Taiwan's President Tsai Ing-wen has insisted her country won't accept a 'one country, two systems' policy favoured by China.
Taiwan's President Tsai Ing-wen vowed on Saturday to defend the self-ruled island's democracy and way of life, amid renewed tension with giant neighbour China, which threatens to bring Taiwan under its rule by force.
Tsai's comments came days after Chinese President Xi Jinping said nobody could change the fact that Taiwan was part of China, and that people on both sides of the Taiwan Strait should seek "reunification".
In response, Tsai has said the island would not accept a "one country, two systems" political arrangement with China, while stressing all cross-Strait negotiations needed to be carried out on a government-to-government basis.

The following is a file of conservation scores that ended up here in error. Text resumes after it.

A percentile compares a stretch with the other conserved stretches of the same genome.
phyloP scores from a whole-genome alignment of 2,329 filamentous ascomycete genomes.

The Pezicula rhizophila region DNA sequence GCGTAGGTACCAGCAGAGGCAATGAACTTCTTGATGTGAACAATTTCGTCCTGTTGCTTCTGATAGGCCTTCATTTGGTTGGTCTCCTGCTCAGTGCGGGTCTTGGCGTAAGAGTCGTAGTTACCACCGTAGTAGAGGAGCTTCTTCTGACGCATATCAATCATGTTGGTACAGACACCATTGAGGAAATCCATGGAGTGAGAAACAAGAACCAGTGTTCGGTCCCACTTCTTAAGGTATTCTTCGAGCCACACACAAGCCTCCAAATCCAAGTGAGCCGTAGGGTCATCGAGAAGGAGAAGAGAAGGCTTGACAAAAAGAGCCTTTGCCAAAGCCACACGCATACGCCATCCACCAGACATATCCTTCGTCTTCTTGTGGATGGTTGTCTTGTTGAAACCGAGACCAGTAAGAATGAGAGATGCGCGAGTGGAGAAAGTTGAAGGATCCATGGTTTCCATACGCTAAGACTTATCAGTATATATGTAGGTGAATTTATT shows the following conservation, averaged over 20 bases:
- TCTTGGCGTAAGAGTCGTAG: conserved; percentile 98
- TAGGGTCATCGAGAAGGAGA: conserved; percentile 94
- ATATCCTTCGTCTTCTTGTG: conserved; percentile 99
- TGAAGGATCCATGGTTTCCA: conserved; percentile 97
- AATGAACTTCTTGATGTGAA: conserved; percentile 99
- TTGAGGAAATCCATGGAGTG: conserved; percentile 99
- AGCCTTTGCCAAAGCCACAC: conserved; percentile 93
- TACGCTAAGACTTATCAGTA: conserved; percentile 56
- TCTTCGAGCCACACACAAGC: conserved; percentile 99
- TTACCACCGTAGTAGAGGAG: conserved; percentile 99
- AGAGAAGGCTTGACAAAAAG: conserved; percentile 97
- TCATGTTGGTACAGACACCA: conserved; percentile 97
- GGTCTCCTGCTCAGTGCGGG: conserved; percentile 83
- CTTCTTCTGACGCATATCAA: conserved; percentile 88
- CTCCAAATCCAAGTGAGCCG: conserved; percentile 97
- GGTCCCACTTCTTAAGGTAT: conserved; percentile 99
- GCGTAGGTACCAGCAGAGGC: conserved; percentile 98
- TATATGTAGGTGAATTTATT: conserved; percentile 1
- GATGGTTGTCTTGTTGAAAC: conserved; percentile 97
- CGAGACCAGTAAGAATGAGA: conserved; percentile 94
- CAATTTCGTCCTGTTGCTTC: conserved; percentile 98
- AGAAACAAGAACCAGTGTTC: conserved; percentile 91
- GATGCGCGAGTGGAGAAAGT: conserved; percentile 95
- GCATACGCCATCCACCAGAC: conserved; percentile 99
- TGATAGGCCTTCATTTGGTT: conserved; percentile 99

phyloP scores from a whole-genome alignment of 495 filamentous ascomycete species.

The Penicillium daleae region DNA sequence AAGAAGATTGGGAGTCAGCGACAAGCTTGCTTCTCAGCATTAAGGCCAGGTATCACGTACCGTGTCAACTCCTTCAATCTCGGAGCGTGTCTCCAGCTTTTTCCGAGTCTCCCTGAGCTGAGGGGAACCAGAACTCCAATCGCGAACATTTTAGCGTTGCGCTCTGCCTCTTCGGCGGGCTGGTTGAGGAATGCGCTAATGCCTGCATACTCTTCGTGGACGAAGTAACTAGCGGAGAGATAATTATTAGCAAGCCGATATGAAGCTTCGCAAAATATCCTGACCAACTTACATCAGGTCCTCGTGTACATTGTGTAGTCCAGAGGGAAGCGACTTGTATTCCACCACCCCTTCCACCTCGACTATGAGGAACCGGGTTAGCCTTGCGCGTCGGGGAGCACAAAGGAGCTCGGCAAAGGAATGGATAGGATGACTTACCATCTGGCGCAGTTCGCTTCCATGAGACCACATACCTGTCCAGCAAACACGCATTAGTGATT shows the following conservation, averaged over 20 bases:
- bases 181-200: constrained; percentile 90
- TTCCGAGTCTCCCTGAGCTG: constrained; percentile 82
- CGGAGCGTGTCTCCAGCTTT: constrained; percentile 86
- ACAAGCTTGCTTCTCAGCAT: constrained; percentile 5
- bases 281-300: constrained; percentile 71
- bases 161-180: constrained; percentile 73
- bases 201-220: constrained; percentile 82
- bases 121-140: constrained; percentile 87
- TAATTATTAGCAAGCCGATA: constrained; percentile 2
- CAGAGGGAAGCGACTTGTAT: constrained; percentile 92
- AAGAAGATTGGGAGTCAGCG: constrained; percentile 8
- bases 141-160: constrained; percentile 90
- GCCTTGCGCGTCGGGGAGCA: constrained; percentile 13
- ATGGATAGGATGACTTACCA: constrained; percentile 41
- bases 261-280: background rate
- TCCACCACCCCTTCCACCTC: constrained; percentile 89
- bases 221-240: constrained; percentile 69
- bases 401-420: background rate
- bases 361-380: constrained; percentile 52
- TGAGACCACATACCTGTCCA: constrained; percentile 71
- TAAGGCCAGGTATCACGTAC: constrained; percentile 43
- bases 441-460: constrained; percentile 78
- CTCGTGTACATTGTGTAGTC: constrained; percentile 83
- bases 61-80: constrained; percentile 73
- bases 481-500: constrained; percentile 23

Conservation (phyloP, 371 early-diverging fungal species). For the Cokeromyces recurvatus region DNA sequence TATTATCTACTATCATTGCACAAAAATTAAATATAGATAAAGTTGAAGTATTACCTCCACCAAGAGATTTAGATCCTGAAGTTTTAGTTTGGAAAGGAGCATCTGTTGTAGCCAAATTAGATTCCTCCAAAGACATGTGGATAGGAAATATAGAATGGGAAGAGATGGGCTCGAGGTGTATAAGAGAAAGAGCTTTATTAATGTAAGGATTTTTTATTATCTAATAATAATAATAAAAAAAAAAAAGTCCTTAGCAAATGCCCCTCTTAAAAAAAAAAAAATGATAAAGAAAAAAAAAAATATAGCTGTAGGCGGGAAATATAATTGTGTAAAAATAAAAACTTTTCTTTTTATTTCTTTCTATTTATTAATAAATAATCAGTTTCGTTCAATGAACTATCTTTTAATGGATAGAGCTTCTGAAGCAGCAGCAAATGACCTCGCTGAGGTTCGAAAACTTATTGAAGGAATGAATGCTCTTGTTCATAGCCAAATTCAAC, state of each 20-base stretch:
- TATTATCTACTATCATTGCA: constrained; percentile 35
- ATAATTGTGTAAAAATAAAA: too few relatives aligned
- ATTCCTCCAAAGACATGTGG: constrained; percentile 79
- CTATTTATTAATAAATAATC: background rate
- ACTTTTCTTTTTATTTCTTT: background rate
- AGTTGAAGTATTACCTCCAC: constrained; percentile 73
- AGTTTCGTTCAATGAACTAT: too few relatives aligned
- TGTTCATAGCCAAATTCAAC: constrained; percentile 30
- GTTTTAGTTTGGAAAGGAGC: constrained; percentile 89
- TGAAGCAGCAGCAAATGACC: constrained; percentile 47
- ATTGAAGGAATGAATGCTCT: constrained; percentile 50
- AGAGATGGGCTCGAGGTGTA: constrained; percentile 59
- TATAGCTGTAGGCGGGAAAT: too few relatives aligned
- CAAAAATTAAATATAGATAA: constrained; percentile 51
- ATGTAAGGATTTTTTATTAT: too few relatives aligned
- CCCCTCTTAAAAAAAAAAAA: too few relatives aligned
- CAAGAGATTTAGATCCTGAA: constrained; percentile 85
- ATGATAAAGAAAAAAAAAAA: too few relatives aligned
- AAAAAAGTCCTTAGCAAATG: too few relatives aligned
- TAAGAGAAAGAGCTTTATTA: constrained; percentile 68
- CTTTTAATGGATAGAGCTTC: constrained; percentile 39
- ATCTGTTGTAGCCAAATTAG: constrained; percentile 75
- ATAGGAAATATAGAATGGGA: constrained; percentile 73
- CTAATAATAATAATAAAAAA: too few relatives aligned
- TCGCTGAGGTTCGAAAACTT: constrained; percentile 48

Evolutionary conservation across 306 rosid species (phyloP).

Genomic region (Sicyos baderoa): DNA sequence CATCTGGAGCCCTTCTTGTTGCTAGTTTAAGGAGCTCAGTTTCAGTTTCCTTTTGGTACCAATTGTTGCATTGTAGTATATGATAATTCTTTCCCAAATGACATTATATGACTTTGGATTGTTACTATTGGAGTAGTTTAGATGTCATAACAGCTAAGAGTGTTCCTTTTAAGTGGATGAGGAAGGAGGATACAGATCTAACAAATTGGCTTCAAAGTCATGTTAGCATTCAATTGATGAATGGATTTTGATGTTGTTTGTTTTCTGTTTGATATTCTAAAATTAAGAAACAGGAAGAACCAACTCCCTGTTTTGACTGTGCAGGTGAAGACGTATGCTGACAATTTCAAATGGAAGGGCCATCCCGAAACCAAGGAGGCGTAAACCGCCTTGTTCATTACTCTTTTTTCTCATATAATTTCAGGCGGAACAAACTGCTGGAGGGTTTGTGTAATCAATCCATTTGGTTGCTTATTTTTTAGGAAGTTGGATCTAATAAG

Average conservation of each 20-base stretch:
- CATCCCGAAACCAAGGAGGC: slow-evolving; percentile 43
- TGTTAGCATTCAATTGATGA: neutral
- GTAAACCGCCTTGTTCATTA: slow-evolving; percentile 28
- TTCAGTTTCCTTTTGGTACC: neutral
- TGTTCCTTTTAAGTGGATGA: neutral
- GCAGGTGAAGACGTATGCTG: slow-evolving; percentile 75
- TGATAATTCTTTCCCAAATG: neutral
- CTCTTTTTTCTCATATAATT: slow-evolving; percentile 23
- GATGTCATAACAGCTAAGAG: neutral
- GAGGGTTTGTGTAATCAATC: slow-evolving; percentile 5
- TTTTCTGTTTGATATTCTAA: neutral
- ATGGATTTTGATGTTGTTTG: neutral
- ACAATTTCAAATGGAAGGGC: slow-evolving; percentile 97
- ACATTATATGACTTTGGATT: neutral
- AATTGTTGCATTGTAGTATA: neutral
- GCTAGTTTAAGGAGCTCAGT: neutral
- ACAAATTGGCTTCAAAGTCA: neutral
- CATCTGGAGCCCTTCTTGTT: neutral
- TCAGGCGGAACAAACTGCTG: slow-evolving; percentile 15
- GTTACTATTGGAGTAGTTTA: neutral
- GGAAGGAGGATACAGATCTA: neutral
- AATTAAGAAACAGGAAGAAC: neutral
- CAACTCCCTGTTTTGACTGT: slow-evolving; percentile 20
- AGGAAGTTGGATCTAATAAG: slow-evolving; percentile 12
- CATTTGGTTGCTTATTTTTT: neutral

At a news conference with foreign journalists in Taipei on Saturday, Tsai said it would not be possible to accept the system "without betraying the trust and will of the people of Taiwan."
President Tsai called on the international community to support Taiwan in confronting Chinese threats.
In response to plans by the British to establish a military base in the South China Sea, the president said she respects any country exercising its rights of freedom of navigation in the region.
"Taiwan keeps an open mind about it as long as it helps maintain peace in the region ," Tsai said.